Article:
I wanted to write about J. Cole. I wanted to get on my pedestal and scream from the highest mountain top that he was right. I wanted to hold NoName to the fire for trying to weaponize her ideals against someone who has been seemingly doing the work. When Mike Brown was murdered in Ferguson, Missouri, J.Cole was visible, he was present, he donated time, sweat equity, his voice, and his platform to a cause that is STILL happening to this day. Hell he even made a song dedicated to the crime and captured the angst of the voiceless.
I wanted to write a diatribe about men and women that used their social media platforms to criticize instead of having an actual discourse that would further understanding. I was livid, I couldn’t understand why people would want to hold “celebrities” to an unreal standard of morality and righteousness. I wanted to know what was the fascination with letting others speak for us, were we not capable?, did we not understand nuance and context? What was I missing?
Then I decided to educate myself and research the definition of “Tone Policing” and what it meant to literally and figuratively silence or hush a black woman. Tone Policing is generally defined as an ad-hominem(personal attack or slight) based solely on criticizing a person for expressing emotion. Armed with this new found information I quickly went back to J. Cole ‘s song “Snow in the Bluff” which in itself is a response to the criticisms placed upon him and his peers. As I listened repeatedly, I tried to hear the point, the gotcha moment in which he deliberately told a black woman to watch her tone when speaking. Did that moment ever come?
At this point I’m more confused than ever, I kept thinking to myself, what am I missing?, i’m normally very adept at picking these things apart and taking men to task for committing such acts. Did I miss the nuance? Do I not understand context? Was J.Cole that much of a wordsmith that even I couldn’t catch what he was really trying to do? I truly don’t have a cogent enough argument to speak against him or for him at this point.
As I kept reading, I learned that people who accuse others of tone policing are in fact tone policing themselves. At what point can we have a healthy discourse? When can we listen to one another without listening to rebuttal but to actually gain a true understanding of what Black Women truly go through. I truly wanted to write about J.Cole, I wanted to say he was right and people just don’t understand him, I wanted to dismiss NoName wholeheartedly but I can’t in good conscience. I can truly say that with this situation, I don’t know how to feel, I don’t know the world in its entirety, I’ve done my best to be as informed as possible but this situation has me baffled to the point of questioning my own sensibilities. However I do know this much, NoName wasn’t wrong but neither was J.Cole.
In these times of civil and global unrest, music, now more than ever, is playing a vital role in what has become our “ new normal”. In the past three months, the live experience has all but become an antiquated practice as millions of avid music listeners were quarantined in their homes. Many artists managed to navigate through these unparalleled times by heading to their places of solace…the studio. New York’s own Billionaire Burke is one such artist. He decided to channel that energy and head back into the studio to create a soundscape, a soundtrack that would set the tone for the coming months as cities and towns across the country begin to open.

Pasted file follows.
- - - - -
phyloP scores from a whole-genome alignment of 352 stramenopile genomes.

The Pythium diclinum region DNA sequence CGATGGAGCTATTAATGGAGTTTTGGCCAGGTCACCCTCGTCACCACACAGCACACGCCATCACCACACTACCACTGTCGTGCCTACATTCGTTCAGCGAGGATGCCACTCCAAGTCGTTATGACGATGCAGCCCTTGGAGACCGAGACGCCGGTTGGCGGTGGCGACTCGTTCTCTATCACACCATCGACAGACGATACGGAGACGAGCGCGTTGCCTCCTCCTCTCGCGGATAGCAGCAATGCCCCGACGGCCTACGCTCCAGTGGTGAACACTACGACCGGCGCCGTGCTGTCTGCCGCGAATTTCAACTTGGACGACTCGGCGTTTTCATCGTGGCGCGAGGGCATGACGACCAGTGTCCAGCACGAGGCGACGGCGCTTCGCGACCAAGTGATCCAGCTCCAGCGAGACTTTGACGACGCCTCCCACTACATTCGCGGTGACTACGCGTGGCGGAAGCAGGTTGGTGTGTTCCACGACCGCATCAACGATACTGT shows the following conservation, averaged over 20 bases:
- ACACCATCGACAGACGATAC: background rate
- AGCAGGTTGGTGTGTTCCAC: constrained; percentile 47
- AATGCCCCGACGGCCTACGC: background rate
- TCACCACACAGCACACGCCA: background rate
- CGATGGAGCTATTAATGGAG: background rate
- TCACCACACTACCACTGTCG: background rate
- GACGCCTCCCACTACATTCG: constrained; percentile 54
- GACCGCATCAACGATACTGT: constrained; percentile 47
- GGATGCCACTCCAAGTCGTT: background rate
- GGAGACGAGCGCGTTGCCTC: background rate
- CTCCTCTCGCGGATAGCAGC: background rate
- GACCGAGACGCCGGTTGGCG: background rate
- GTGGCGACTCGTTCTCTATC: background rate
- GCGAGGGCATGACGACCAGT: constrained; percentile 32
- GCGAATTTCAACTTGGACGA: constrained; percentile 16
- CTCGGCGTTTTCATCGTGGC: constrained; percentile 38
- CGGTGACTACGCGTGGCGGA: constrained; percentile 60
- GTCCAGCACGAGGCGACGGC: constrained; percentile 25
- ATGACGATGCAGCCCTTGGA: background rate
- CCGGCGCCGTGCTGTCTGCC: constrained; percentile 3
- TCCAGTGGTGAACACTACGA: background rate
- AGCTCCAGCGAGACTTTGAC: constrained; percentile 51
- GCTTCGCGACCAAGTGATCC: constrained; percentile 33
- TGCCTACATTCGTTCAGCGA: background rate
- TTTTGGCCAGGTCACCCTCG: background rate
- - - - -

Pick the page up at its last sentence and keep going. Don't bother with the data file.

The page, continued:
A little under a year has passed since Burke blessed us with his “Rise To Greatness”, so i’ll be the first to admit that his new project “Clear The Air” caught me by surprise. In these times however, visibility has become increasingly important so it was also a delight to see that there was new music from Burke to digest. The opening track “Dead Game” immediately sets the tone with its sparse instrumental and an airy but menacing vocal performance. The ad libs echo in and out after each bar and it becomes apparent that Billionaire was to truly clear the air and put the world on notice…We remember his name.
The next two tracks “Whg5pty” and “Belly (Boom)” flow together so seamlessly that I didn’t realize I had n’t gotten past track three for about 30 minutes. Track 2 is that kind of song that will elicit a definite call and response if it is ever performed in a live setting. The grime-influenced beat will also be a sure fire winner as this song gains more traction in and around the city. Track is just flat out fun to me. Being socially distant will be hard when this comes on trust me on that.
“Drill Sh*t” switches the tempo slightly as it sounds like Mid-00s East coast rap. I can appreciate the juxtaposition between current slang with the sound from a different time, upon first listen you wouldn’t think it would work but it does. “In My Bag” returns to the sound from the first three tracks and it’s a welcome sound and it allows the listener to understand why “Drill Sh*t” is in the middle of the project. To an average listener it may not mean much but to me and people like me, that attention to detail is greatly appreciated.
The project closes out with “Broke Nightmares” and “Donkey Kong” respectively. Both songs offer a glimpse into Burke’s true motivations and his steadfast refusal to fail. The energy of the project is evident throughout its entirety and can be viewed as a supplementary addition to “Rise To Greatness” or as a standalone project that can easily hold its own weight. Billionaire Burke has delivered a quality project that has tons of replay value. Even with its 20 minute runtime, “Clear The Air” still feels complete. I’m normally a stickler for project length but if there is one thing that this pandemic has taught me, is that sometimes, less is more.